Sunday, October 17, 2004

Deconstructing Hyman

Who knew Mark Hyman was such a fan of poststructuralism? We’ve given Mr. Hyman a hard time in this space as someone with limited argumentative abilities and a rather ham-fisted rhetorical style. Yet he suddenly turns in a deliciously subversive and subtly playful text that intellectually and linguistically turns in on itself, revealing the indeterminacy of language and the infinite play of meaning. We can only surmise that this is Hyman’s elegy to the father of deconstruction, Jacques Derrida, who passed away earlier this week.

At least, we assume this is what Hyman had in mind, because it’s the only way what he’s come up with makes any sense (ironically enough). It’s just too bad so few people will pick up on the cleverness.

The genius begins with the conceit Hyman bases the entire piece on: in the immediate aftermath of Sinclair Broadcasting announcing it will force all of its stations to run an anti-Kerry propaganda film, Hyman uses Sinclair airwaves to lament that “bias in the media has reared its ugly head again” and bemoan the dearth of “balance and fairness” in journalism. What a witty use of irony to undermine our assumption of a textual “ground” on which to base an interpretation!

Some might point out that the “bias” identified by the vast majority of news consumers is not political but the bias of self-interest and sensationalism, and therefore conclude Hyman is manufacturing a false issue. But that’s just Mark’s point! What issue isn’t inherently “false” at some level, and why should we necessarily privilege the “true” over the “false” anyway?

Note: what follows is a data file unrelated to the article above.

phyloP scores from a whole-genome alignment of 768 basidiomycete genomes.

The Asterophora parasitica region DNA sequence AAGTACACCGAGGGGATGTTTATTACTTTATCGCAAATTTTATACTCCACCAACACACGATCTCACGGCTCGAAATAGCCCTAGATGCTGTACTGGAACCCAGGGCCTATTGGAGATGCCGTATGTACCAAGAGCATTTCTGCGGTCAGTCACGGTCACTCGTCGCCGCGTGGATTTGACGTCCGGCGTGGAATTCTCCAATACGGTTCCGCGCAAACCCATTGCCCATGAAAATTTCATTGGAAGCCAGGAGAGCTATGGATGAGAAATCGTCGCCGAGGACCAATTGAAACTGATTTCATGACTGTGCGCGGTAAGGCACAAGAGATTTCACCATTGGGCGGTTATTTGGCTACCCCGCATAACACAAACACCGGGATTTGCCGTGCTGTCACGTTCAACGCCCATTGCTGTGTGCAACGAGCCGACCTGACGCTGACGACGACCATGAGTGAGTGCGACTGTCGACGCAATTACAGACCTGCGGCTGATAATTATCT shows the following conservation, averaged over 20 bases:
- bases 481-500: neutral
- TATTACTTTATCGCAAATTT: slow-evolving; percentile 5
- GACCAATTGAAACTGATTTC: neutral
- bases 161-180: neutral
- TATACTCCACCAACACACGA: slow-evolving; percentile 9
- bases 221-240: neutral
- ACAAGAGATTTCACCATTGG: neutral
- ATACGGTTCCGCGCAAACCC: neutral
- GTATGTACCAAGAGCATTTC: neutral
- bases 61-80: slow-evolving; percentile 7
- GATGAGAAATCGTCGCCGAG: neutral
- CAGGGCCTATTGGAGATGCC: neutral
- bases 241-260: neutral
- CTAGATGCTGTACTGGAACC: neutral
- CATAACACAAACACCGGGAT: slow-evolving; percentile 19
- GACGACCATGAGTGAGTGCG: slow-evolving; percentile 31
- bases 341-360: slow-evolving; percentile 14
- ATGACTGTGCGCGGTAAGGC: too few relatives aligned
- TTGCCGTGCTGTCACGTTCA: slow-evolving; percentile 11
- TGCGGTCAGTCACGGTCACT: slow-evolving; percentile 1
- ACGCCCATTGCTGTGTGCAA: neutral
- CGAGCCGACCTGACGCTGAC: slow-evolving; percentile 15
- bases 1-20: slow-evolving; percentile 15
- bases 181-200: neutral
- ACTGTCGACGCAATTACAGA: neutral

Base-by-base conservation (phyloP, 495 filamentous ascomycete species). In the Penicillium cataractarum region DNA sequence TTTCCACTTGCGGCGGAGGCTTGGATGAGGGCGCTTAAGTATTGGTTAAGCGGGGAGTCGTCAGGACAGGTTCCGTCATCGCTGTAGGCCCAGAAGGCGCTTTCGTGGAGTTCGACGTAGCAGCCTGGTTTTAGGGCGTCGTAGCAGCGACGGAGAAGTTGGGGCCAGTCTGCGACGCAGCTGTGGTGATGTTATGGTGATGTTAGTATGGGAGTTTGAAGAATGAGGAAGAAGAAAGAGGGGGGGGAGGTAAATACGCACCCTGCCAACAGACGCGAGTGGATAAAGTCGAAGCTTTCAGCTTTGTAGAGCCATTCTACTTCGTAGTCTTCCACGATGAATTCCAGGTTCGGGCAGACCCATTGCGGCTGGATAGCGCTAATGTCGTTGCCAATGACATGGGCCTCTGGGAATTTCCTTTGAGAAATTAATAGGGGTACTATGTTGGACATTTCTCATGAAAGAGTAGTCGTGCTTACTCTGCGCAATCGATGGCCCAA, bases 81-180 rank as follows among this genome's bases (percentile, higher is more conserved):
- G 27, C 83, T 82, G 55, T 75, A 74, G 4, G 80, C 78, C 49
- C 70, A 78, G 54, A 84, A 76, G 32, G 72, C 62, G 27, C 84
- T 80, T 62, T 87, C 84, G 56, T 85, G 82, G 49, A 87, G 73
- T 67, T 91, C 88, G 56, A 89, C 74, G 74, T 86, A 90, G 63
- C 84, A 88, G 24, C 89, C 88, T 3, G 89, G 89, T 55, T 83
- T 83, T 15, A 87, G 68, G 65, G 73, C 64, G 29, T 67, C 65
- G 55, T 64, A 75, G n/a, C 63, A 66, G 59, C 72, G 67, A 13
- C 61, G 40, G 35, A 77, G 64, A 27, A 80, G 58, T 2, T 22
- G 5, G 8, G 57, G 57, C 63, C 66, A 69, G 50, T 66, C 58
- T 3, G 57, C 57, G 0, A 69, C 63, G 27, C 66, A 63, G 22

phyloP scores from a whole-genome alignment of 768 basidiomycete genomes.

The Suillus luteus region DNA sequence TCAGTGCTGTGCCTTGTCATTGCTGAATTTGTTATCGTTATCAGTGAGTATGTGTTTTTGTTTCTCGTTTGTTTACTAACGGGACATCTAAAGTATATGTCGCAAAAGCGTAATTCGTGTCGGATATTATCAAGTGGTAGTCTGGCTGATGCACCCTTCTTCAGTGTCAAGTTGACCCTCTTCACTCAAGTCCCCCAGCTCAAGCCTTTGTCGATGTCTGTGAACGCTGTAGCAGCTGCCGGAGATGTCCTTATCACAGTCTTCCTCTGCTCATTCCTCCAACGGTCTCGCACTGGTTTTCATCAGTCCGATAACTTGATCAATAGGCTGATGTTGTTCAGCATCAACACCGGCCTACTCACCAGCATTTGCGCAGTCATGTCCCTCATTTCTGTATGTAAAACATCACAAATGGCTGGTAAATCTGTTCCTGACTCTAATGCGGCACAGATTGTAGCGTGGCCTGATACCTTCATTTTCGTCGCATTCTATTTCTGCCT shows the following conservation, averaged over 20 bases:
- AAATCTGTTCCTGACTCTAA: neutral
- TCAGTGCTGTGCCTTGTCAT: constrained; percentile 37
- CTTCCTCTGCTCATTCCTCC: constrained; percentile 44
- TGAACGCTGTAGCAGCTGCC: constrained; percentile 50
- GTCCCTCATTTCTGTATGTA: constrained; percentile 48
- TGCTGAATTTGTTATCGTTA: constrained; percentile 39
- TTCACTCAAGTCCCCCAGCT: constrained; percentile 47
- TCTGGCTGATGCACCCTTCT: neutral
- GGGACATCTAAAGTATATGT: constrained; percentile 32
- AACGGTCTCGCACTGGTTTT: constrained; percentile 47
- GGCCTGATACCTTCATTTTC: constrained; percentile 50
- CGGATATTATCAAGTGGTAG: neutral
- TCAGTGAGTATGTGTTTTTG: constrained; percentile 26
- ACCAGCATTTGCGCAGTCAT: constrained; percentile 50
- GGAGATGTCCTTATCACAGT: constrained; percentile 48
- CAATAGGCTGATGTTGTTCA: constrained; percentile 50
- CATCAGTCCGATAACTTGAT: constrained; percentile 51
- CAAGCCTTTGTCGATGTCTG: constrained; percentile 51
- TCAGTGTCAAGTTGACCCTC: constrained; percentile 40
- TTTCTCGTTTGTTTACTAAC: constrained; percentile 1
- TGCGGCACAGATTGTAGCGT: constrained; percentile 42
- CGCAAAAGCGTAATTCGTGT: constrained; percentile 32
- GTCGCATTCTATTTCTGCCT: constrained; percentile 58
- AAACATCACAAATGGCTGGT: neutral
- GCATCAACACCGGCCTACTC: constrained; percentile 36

Hyman goes on to suggest that the problem isn’t too many liberals or conservatives (again, that would be to fall prey to binary thinking), but rather the lack of “ethics.”

Of course, the sensitive and astute reader will see that this is merely Hyman’s way of showing the entirely subjective notion of any “ethical” standard at all. Speaking as the mouthpiece for a company devoted to forcing propaganda on its audience and labeling it a “news” story, and as someone who accuses those who disagree with his political views of being morally derelict, Hyman certainly doesn’t advocate for any abstract sense of journalistic ethics. His argument is ironic, pointing out the entirely subjective and ephemeral status of any “standards,” which, after all, are merely discursive constructs with no grounding in what stick-in-the-mud Enlightenment-philes refer to as “reality.”

Then, in a brilliant move revealing the impossibility of separating the agent and the act (or the subject and the discourse that it produces and which in turn produces it), Hyman slips from saying that the majority of those who work in newsrooms self-identify themselves as liberals to claiming that journalists admit that their reporting is clearly slanted toward liberal positions. Of course, no journalists have said this. But what Hyman is suggesting is that what we are and what we do are all the same. Our identity is itself a political act, and our political acts are our identity. It would be just as impossible for a journalist to describe herself as politically liberal in her private views and be objective in her professional capacity as a reporter as it would for Mark Hyman to acknowledge that he occupies the public social position of a white male, yet does not hold racist and a misogynist views privately. Of course he does!